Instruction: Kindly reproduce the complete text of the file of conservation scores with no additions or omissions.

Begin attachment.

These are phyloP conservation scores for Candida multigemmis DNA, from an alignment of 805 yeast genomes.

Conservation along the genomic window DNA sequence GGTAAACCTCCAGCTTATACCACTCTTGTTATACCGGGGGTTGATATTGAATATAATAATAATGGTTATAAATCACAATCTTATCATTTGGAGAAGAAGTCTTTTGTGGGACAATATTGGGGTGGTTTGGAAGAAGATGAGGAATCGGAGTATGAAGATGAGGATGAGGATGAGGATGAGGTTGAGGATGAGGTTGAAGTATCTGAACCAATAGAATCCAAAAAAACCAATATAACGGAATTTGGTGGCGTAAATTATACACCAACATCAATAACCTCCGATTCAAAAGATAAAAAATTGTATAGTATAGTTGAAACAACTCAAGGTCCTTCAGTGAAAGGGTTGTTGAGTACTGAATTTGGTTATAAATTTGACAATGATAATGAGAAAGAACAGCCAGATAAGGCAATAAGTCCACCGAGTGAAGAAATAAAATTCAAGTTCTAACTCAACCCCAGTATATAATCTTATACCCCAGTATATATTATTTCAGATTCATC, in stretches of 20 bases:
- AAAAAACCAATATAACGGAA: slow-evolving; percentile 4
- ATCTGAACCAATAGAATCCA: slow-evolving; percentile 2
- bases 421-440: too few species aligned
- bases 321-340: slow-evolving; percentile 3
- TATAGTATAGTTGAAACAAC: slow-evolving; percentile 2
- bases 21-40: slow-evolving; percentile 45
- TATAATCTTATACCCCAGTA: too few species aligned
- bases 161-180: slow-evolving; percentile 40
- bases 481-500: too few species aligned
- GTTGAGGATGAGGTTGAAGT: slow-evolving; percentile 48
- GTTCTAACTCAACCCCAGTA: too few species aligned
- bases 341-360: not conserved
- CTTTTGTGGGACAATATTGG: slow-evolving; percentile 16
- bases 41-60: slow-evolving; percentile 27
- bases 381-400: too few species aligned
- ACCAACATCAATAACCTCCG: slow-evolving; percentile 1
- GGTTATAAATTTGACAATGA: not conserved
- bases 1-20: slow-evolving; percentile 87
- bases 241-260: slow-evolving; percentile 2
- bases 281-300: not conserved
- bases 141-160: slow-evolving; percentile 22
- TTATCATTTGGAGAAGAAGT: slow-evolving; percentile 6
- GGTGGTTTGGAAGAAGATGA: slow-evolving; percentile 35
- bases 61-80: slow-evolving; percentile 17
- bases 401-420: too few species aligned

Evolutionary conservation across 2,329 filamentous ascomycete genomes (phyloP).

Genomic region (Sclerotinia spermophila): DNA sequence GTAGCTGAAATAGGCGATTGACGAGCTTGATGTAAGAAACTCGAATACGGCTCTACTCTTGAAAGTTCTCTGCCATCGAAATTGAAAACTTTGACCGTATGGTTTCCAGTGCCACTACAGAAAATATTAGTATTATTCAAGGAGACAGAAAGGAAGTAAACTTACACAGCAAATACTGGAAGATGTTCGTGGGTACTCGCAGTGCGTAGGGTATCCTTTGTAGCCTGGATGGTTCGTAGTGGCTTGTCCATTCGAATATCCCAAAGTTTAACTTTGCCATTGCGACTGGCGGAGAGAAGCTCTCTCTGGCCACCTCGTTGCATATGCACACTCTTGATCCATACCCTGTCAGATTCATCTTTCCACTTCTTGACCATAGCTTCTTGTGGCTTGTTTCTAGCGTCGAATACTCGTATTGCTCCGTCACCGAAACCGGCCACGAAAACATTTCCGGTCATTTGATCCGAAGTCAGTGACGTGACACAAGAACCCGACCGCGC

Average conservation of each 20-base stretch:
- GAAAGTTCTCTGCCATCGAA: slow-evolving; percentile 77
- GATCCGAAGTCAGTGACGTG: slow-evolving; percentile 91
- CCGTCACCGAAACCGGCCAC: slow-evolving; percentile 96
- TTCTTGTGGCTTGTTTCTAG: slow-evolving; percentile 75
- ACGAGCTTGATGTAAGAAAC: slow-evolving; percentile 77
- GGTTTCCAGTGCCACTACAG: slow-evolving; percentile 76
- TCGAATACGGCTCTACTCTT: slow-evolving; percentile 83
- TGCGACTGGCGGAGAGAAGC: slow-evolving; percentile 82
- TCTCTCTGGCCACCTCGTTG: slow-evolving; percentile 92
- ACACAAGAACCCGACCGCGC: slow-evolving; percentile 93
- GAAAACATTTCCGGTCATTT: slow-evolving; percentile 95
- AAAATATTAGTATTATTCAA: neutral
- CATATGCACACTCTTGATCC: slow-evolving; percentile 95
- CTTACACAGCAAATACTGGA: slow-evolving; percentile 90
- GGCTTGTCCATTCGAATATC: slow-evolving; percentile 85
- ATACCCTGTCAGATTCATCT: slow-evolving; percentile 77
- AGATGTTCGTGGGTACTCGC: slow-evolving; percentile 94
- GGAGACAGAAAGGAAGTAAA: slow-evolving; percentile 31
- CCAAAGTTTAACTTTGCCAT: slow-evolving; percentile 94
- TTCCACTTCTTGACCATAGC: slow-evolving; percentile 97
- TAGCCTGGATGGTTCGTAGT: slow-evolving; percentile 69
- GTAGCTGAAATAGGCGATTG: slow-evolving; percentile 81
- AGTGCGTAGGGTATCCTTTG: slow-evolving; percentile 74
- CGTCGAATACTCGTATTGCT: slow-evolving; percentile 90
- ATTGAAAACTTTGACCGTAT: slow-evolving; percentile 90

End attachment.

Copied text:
These are phyloP conservation scores for Candida multigemmis DNA, from an alignment of 805 yeast genomes.

Conservation along the genomic window DNA sequence GGTAAACCTCCAGCTTATACCACTCTTGTTATACCGGGGGTTGATATTGAATATAATAATAATGGTTATAAATCACAATCTTATCATTTGGAGAAGAAGTCTTTTGTGGGACAATATTGGGGTGGTTTGGAAGAAGATGAGGAATCGGAGTATGAAGATGAGGATGAGGATGAGGATGAGGTTGAGGATGAGGTTGAAGTATCTGAACCAATAGAATCCAAAAAAACCAATATAACGGAATTTGGTGGCGTAAATTATACACCAACATCAATAACCTCCGATTCAAAAGATAAAAAATTGTATAGTATAGTTGAAACAACTCAAGGTCCTTCAGTGAAAGGGTTGTTGAGTACTGAATTTGGTTATAAATTTGACAATGATAATGAGAAAGAACAGCCAGATAAGGCAATAAGTCCACCGAGTGAAGAAATAAAATTCAAGTTCTAACTCAACCCCAGTATATAATCTTATACCCCAGTATATATTATTTCAGATTCATC, in stretches of 20 bases:
- AAAAAACCAATATAACGGAA: slow-evolving; percentile 4
- ATCTGAACCAATAGAATCCA: slow-evolving; percentile 2
- bases 421-440: too few species aligned
- bases 321-340: slow-evolving; percentile 3
- TATAGTATAGTTGAAACAAC: slow-evolving; percentile 2
- bases 21-40: slow-evolving; percentile 45
- TATAATCTTATACCCCAGTA: too few species aligned
- bases 161-180: slow-evolving; percentile 40
- bases 481-500: too few species aligned
- GTTGAGGATGAGGTTGAAGT: slow-evolving; percentile 48
- GTTCTAACTCAACCCCAGTA: too few species aligned
- bases 341-360: not conserved
- CTTTTGTGGGACAATATTGG: slow-evolving; percentile 16
- bases 41-60: slow-evolving; percentile 27
- bases 381-400: too few species aligned
- ACCAACATCAATAACCTCCG: slow-evolving; percentile 1
- GGTTATAAATTTGACAATGA: not conserved
- bases 1-20: slow-evolving; percentile 87
- bases 241-260: slow-evolving; percentile 2
- bases 281-300: not conserved
- bases 141-160: slow-evolving; percentile 22
- TTATCATTTGGAGAAGAAGT: slow-evolving; percentile 6
- GGTGGTTTGGAAGAAGATGA: slow-evolving; percentile 35
- bases 61-80: slow-evolving; percentile 17
- bases 401-420: too few species aligned

Evolutionary conservation across 2,329 filamentous ascomycete genomes (phyloP).

Genomic region (Sclerotinia spermophila): DNA sequence GTAGCTGAAATAGGCGATTGACGAGCTTGATGTAAGAAACTCGAATACGGCTCTACTCTTGAAAGTTCTCTGCCATCGAAATTGAAAACTTTGACCGTATGGTTTCCAGTGCCACTACAGAAAATATTAGTATTATTCAAGGAGACAGAAAGGAAGTAAACTTACACAGCAAATACTGGAAGATGTTCGTGGGTACTCGCAGTGCGTAGGGTATCCTTTGTAGCCTGGATGGTTCGTAGTGGCTTGTCCATTCGAATATCCCAAAGTTTAACTTTGCCATTGCGACTGGCGGAGAGAAGCTCTCTCTGGCCACCTCGTTGCATATGCACACTCTTGATCCATACCCTGTCAGATTCATCTTTCCACTTCTTGACCATAGCTTCTTGTGGCTTGTTTCTAGCGTCGAATACTCGTATTGCTCCGTCACCGAAACCGGCCACGAAAACATTTCCGGTCATTTGATCCGAAGTCAGTGACGTGACACAAGAACCCGACCGCGC

Average conservation of each 20-base stretch:
- GAAAGTTCTCTGCCATCGAA: slow-evolving; percentile 77
- GATCCGAAGTCAGTGACGTG: slow-evolving; percentile 91
- CCGTCACCGAAACCGGCCAC: slow-evolving; percentile 96
- TTCTTGTGGCTTGTTTCTAG: slow-evolving; percentile 75
- ACGAGCTTGATGTAAGAAAC: slow-evolving; percentile 77
- GGTTTCCAGTGCCACTACAG: slow-evolving; percentile 76
- TCGAATACGGCTCTACTCTT: slow-evolving; percentile 83
- TGCGACTGGCGGAGAGAAGC: slow-evolving; percentile 82
- TCTCTCTGGCCACCTCGTTG: slow-evolving; percentile 92
- ACACAAGAACCCGACCGCGC: slow-evolving; percentile 93
- GAAAACATTTCCGGTCATTT: slow-evolving; percentile 95
- AAAATATTAGTATTATTCAA: neutral
- CATATGCACACTCTTGATCC: slow-evolving; percentile 95
- CTTACACAGCAAATACTGGA: slow-evolving; percentile 90
- GGCTTGTCCATTCGAATATC: slow-evolving; percentile 85
- ATACCCTGTCAGATTCATCT: slow-evolving; percentile 77
- AGATGTTCGTGGGTACTCGC: slow-evolving; percentile 94
- GGAGACAGAAAGGAAGTAAA: slow-evolving; percentile 31
- CCAAAGTTTAACTTTGCCAT: slow-evolving; percentile 94
- TTCCACTTCTTGACCATAGC: slow-evolving; percentile 97
- TAGCCTGGATGGTTCGTAGT: slow-evolving; percentile 69
- GTAGCTGAAATAGGCGATTG: slow-evolving; percentile 81
- AGTGCGTAGGGTATCCTTTG: slow-evolving; percentile 74
- CGTCGAATACTCGTATTGCT: slow-evolving; percentile 90
- ATTGAAAACTTTGACCGTAT: slow-evolving; percentile 90